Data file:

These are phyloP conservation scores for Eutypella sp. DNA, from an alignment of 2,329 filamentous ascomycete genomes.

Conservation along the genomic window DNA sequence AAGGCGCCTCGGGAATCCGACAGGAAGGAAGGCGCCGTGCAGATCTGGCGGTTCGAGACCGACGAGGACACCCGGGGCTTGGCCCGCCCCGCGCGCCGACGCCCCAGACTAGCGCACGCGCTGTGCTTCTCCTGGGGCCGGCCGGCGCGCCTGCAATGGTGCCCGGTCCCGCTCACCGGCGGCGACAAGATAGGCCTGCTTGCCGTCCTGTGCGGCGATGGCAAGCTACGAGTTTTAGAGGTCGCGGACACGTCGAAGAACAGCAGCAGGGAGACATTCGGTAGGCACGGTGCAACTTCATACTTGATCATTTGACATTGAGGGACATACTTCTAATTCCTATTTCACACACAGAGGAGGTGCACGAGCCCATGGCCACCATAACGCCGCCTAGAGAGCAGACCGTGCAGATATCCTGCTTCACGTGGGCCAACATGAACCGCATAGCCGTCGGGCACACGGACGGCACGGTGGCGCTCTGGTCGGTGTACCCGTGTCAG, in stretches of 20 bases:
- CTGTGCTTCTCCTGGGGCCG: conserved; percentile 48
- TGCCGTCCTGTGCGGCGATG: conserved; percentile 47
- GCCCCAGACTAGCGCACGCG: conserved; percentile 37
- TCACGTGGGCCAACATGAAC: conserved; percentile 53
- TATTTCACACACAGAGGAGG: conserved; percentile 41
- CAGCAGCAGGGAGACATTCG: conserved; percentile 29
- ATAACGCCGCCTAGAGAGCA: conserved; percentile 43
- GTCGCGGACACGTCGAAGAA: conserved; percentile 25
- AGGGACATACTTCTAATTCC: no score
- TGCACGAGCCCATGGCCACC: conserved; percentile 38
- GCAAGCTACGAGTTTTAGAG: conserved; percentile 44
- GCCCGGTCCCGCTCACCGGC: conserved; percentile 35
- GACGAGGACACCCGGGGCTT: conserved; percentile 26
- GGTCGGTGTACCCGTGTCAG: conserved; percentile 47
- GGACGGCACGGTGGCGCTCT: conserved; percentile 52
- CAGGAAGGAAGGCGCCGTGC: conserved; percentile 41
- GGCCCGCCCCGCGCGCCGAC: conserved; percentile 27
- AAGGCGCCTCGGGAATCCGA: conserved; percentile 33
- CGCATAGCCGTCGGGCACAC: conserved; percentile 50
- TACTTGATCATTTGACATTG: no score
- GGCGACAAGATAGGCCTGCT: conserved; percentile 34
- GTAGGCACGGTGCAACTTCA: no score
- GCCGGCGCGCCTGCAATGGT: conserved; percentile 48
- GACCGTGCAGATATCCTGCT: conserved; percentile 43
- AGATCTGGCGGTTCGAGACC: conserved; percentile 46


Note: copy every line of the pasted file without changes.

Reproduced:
These are phyloP conservation scores for Eutypella sp. DNA, from an alignment of 2,329 filamentous ascomycete genomes.

Conservation along the genomic window DNA sequence AAGGCGCCTCGGGAATCCGACAGGAAGGAAGGCGCCGTGCAGATCTGGCGGTTCGAGACCGACGAGGACACCCGGGGCTTGGCCCGCCCCGCGCGCCGACGCCCCAGACTAGCGCACGCGCTGTGCTTCTCCTGGGGCCGGCCGGCGCGCCTGCAATGGTGCCCGGTCCCGCTCACCGGCGGCGACAAGATAGGCCTGCTTGCCGTCCTGTGCGGCGATGGCAAGCTACGAGTTTTAGAGGTCGCGGACACGTCGAAGAACAGCAGCAGGGAGACATTCGGTAGGCACGGTGCAACTTCATACTTGATCATTTGACATTGAGGGACATACTTCTAATTCCTATTTCACACACAGAGGAGGTGCACGAGCCCATGGCCACCATAACGCCGCCTAGAGAGCAGACCGTGCAGATATCCTGCTTCACGTGGGCCAACATGAACCGCATAGCCGTCGGGCACACGGACGGCACGGTGGCGCTCTGGTCGGTGTACCCGTGTCAG, in stretches of 20 bases:
- CTGTGCTTCTCCTGGGGCCG: conserved; percentile 48
- TGCCGTCCTGTGCGGCGATG: conserved; percentile 47
- GCCCCAGACTAGCGCACGCG: conserved; percentile 37
- TCACGTGGGCCAACATGAAC: conserved; percentile 53
- TATTTCACACACAGAGGAGG: conserved; percentile 41
- CAGCAGCAGGGAGACATTCG: conserved; percentile 29
- ATAACGCCGCCTAGAGAGCA: conserved; percentile 43
- GTCGCGGACACGTCGAAGAA: conserved; percentile 25
- AGGGACATACTTCTAATTCC: no score
- TGCACGAGCCCATGGCCACC: conserved; percentile 38
- GCAAGCTACGAGTTTTAGAG: conserved; percentile 44
- GCCCGGTCCCGCTCACCGGC: conserved; percentile 35
- GACGAGGACACCCGGGGCTT: conserved; percentile 26
- GGTCGGTGTACCCGTGTCAG: conserved; percentile 47
- GGACGGCACGGTGGCGCTCT: conserved; percentile 52
- CAGGAAGGAAGGCGCCGTGC: conserved; percentile 41
- GGCCCGCCCCGCGCGCCGAC: conserved; percentile 27
- AAGGCGCCTCGGGAATCCGA: conserved; percentile 33
- CGCATAGCCGTCGGGCACAC: conserved; percentile 50
- TACTTGATCATTTGACATTG: no score
- GGCGACAAGATAGGCCTGCT: conserved; percentile 34
- GTAGGCACGGTGCAACTTCA: no score
- GCCGGCGCGCCTGCAATGGT: conserved; percentile 48
- GACCGTGCAGATATCCTGCT: conserved; percentile 43
- AGATCTGGCGGTTCGAGACC: conserved; percentile 46